SANTA ANA — A part-Aleutian Indian baby who is the object of an international tug of war will remain with a Canadian couple until the battle over her fate is resolved, a judge decided Wednesday.
Under terms of an order by Superior Court Judge Robert J. Polis, 7-month-old Rebecca Argleben of Cypress will stay with a Vancouver couple pending another hearing in Santa Ana on Jan. 19. The baby has lived with the couple since Sept. 15, when her 18-year-old mother gave her up for adoption to avoid placing the child with her native Aleut tribe in Alaska.
Polis did not rule on the central issue of the thorny legal dispute: whether the Aleuts have the right to control Rebecca's adoption or whether her biological mother, Jodi Argleben, is entitled to decide who will rear her baby.
Saying he wanted to decide the matter "before the child is old enough to get a fishing license," Polis scheduled a final showdown for Jan. 19.
At issue Wednesday was whether the baby should stay where she is, return to her mother's Cypress home or be taken into foster care in Orange County until a court decides her future.
Polis said his decision had nothing to do with who has the right to rear Rebecca. He said he did not think it was in her best interest to be brought to Orange County when she might have to be moved again later to a new family.
Jack Trope, a New York lawyer representing the Aleuts, said via telephone that Rebecca should be placed in temporary foster care in Orange County pending the Jan. 19 hearing.
Jodi Argleben's lawyer, Christian R. Van Deusen, disagreed. He said placing the baby with the Department of Social Services in Orange County "is the most outrageous kind of abuse you can inflict on a child" and reuniting her briefly with her biological mother only to separate the two again would be wrenching for both of them.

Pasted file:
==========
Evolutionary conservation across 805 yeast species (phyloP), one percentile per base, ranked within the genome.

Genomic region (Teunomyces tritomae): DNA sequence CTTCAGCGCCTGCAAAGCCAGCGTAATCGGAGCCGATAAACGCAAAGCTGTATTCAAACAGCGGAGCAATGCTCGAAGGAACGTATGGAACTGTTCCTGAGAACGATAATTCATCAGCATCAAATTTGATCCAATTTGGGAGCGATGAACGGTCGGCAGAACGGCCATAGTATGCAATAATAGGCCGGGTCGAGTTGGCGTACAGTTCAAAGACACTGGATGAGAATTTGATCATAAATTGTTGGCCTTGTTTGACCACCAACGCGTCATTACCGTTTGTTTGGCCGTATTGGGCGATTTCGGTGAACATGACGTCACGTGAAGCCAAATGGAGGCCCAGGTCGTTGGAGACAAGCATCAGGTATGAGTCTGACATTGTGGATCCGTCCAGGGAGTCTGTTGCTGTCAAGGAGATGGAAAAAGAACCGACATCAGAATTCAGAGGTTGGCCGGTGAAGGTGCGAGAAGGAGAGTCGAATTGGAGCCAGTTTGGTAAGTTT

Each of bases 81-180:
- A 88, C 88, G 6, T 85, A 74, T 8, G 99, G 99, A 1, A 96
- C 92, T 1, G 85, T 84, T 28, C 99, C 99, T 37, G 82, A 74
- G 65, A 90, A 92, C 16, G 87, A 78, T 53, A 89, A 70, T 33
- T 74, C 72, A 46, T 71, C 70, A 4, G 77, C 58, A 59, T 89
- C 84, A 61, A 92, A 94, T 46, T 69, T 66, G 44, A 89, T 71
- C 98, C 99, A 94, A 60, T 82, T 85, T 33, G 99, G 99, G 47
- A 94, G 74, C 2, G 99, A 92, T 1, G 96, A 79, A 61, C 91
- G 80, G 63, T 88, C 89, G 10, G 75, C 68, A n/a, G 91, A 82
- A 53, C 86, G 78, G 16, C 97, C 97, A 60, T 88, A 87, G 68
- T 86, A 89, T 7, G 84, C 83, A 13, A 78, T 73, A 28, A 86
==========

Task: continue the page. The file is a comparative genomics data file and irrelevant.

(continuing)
Jodi Argleben wants the Canadian couple to adopt Rebecca, but that effort was foiled Friday by Justice Ian Donald of the Supreme Court of British Columbia, who got involved when the Aleuts intervened in the Canadian adoption. Donald ruled that Jodi violated international law when she took Rebecca to Canada. He said the baby should be returned to Orange County.
The Vancouver couple, whose identity has not been revealed, intends to appeal. Backed by Jodi Argleben's attorneys, they have argued that Rebecca has bonded with her new family and it would be painful for the baby to be separated from them now.
The Native Village of Akhiok, a tiny Aleut fishing town on Alaska's Kodiak Island where Jodi Argleben was born, bases its claim on the 1978 Indian Child Welfare Act, which provides for the adoption of Indian babies by their relatives or by a tribal family if the biological parents give them up for adoption. The law is designed to stop the breakup of Indian families and the disappearance of their customs.
But Jodi Argleben, a single mother who was adopted at age 3 and reared by a Caucasian couple, has countered that the tribe should have no claim on Rebecca. She contends that she is only half Aleut, and that her baby, fathered by an American teen-ager of Swedish descent, is less than one quarter Aleut. She has vowed she will rear the baby herself rather than give Rebecca to the Aleuts.